Passport Office staff are “too afraid” to speak about their working conditions, and morale is at an “all-time low” as they attempt to ease the application backlog, MPs have heard. Labour MP Mary Kelly Foy said civil servants working for the Passport Office at its base in her City of Durham constituency are “under immense pressure” as a result of the Government’s “failure to prepare” for an increase in applications.
The MP revealed the conditions staff are facing as Labour failed in a bid to censure Home Office minister Kevin Foster and force him to apologise to the Commons over his handling of the passport application backlog, which has left some families unable to go on holiday this year. The motion was rejected by 295 votes to 198, majority 97.
Ms Foy shared the experiences from “brave whistleblowers” based at the Durham site, telling the Commons: “There appears to be widespread mismanagement and structural issues that are slowing the attempts to clear the backlog. These problems include delays in the full rollout of the digital application programme system, incorrect advice being given by the helpline outsourced to Teleperformance, inefficiencies and errors from private contractors such as Sopra Steria, and the double handling of applications.
“There’s also been an influx of agency staff, resulting in the current staff being pulled from their roles to train these temporary workers. Staff morale is understandably at an all-time low.
“Covid outbreaks have led to staff shortages yet staff are under pressure to return to office working, including alleged bullying tactics from senior officials and poor communication from management.”
She said staff had told her they were too afraid to speak out for fear of disciplinary action. She said they have also been subjected to verbal abuse from members of the public.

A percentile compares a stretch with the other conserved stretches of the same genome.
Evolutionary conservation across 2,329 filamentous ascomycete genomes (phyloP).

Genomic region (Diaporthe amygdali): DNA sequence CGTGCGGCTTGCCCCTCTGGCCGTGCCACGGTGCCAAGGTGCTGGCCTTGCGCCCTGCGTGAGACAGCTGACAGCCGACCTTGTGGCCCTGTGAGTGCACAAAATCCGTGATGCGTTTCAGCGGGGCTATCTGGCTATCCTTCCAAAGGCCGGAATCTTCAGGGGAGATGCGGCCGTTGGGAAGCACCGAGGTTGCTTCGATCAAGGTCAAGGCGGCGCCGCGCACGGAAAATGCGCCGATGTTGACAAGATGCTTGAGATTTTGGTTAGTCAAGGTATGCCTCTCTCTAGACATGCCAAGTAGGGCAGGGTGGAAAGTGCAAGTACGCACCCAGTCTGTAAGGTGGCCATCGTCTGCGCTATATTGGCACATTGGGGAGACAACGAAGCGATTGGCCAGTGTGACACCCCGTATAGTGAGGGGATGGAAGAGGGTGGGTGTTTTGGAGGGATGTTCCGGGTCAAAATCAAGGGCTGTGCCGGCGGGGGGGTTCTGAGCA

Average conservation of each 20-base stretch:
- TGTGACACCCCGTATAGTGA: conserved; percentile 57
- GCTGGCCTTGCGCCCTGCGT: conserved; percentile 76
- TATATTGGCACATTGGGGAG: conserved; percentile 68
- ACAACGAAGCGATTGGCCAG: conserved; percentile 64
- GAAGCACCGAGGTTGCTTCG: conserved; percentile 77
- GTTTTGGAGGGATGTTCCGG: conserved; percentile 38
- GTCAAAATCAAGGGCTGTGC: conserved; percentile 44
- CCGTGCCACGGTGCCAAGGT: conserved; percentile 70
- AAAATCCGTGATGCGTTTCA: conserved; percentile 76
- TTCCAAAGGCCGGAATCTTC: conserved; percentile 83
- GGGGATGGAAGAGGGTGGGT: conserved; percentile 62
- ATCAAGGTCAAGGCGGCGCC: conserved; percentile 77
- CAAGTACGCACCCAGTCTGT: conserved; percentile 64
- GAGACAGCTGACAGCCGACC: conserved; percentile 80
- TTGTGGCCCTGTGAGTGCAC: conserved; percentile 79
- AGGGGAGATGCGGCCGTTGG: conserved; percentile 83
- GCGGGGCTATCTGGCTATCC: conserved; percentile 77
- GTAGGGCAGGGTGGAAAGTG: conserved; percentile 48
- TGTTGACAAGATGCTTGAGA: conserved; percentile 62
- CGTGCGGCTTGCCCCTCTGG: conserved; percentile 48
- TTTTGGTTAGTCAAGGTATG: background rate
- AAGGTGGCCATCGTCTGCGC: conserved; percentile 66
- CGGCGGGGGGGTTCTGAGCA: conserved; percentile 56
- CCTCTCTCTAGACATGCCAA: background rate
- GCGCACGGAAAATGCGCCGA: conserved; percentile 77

Shadow Home Office minister Stephen Kinnock argued ministers were “warned repeatedly about the possible backlog, but they failed to plan”. He said: “Today on these benches we will be voting to demand an apology from the minister to the British people for the abject failure of the Passport Office to meet the standards that they have promised and that the tax-paying British public expect and deserve.”
“After a really tough couple of years, British families deserved a well-earned break, but thousands have missed out,” he added.
Home Office minister Kevin Foster accused Labour of trying to “have a pop” at him because he said it had “no alternative to what we have done already”, however he did not answer repeated requests from the opposition to reveal the size of the passport backlog. He also rejected the idea that the Passport Office backlog is “unique” to Britain.
He told the Commons: “There’s plenty of other examples around the world, despite the interesting comments we have heard here trying to make out that somehow this is unique, that this is just unique to Britain. Some of them really need to actually perhaps visit a website or two and perhaps actually read an international newspaper to find out that some things do actually happen across the world, not just in the United Kingdom.”